The rent was just too high for one University of Michigan student until he decided to take matters into his own hands.
Christopher Cerk, a 21-year-old computer science student, didn't care too much for the freshman dorms and spent $800 per month on rent last year. So Clark dished out about $13,000 on materials over the past two years and built his own small home to reside in during his final two years at U-M.
"Around freshman year I didn't enjoy living in the dorms so I wanted to do something different," Cerk told the Ann Arbor News. "I started researching different ways to live. I wanted to put all the money that would be going towards rent in Ann Arbor to something else."
"I lived on North (Campus) last year and it was about $800 a month and that's pretty pricey for living on North. It wasn't just the money issue — it was also just wanting to do something different and live simply," he said.
Originally Cerk, from Traverse City, approached his mother with the idea to live in his Volkswagen van for the final two years of college, but that idea was quickly shot down.
"I wanted him to live somewhere safe and normal," Cheryl Cerk told the Ann Arbor News. "I knew absolutely nothing about tiny houses. I started looking and found they were big out West, but in this area nobody had even heard of them here at the time."
"He had to convince me to let him do this. I made him do a cost-benefit analysis and do all the research ahead of time to see if it was going to be worth his while," she said. "When he was able to find a location that was a key part of it for me."
So as students moved back to campus after summer break, Cerk loaded his 170-square-foot house up on a trailer and headed back to U-M. The house sits on private property, although Cerk has not disclosed its exact location to the press as an Ann Arbor city ordinance requires homes to be at least 450 square feet. He does plan on inviting his friends over to his house occasionally.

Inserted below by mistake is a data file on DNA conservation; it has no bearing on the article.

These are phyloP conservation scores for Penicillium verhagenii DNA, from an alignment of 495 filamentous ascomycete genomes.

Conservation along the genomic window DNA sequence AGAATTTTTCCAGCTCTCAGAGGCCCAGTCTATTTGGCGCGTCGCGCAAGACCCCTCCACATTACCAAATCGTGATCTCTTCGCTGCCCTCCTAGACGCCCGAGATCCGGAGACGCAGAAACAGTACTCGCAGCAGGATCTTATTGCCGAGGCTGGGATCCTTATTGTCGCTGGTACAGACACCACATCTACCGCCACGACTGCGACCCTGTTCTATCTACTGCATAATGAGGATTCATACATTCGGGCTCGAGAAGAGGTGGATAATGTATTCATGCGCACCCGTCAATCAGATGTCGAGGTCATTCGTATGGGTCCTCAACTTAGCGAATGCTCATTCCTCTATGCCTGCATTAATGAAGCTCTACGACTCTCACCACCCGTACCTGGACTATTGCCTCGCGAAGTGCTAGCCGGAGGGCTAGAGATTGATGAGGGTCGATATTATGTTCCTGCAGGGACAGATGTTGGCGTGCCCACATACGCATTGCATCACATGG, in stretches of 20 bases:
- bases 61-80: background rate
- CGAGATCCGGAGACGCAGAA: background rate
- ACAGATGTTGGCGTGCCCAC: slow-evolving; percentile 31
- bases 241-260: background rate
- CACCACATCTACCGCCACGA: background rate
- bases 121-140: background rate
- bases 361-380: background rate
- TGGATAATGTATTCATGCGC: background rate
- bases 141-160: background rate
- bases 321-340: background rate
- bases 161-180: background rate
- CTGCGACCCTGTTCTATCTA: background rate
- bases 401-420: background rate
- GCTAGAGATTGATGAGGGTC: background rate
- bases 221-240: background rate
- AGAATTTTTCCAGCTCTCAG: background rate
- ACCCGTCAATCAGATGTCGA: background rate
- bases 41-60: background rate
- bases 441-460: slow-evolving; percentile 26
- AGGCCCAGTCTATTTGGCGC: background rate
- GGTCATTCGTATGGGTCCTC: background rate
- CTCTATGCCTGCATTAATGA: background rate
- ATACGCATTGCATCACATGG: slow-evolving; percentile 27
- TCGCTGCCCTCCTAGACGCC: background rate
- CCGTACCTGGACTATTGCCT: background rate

Cerk is able to use water, laundry facilities and other amenities at the landowner's home while he resides on that property.
Not only is Cerk saving money — about $6,000 in rent overall — but he will be able to continue to live in it after college, if he so chooses. It also gave the 21-year-old an opportunity to build something from scratch, a task he said he's never done before.
"I have an adventurous personality and I'm very ambitious," Cerk said. "I think it's just a good step for people to go toward — using space more efficiently and living in a more purposeful and simple way."
The completed house has steel double doors, a compostable toilet, shower, oak floors, marble countertops, full-size loft bed, two couches, propane heater and solar panels to provide electricity for light and energy for his laptop and phone.
Cerk told WXYZ-TV that he plans to ask his girlfriend to move into the house with him after graduation and "made sure there was enough closet space" when he built the home.
"It's not easy. It's not like this this cute little tiny house," he said. "It definitely takes a lot more work doing it, but I would say it's very rewarding."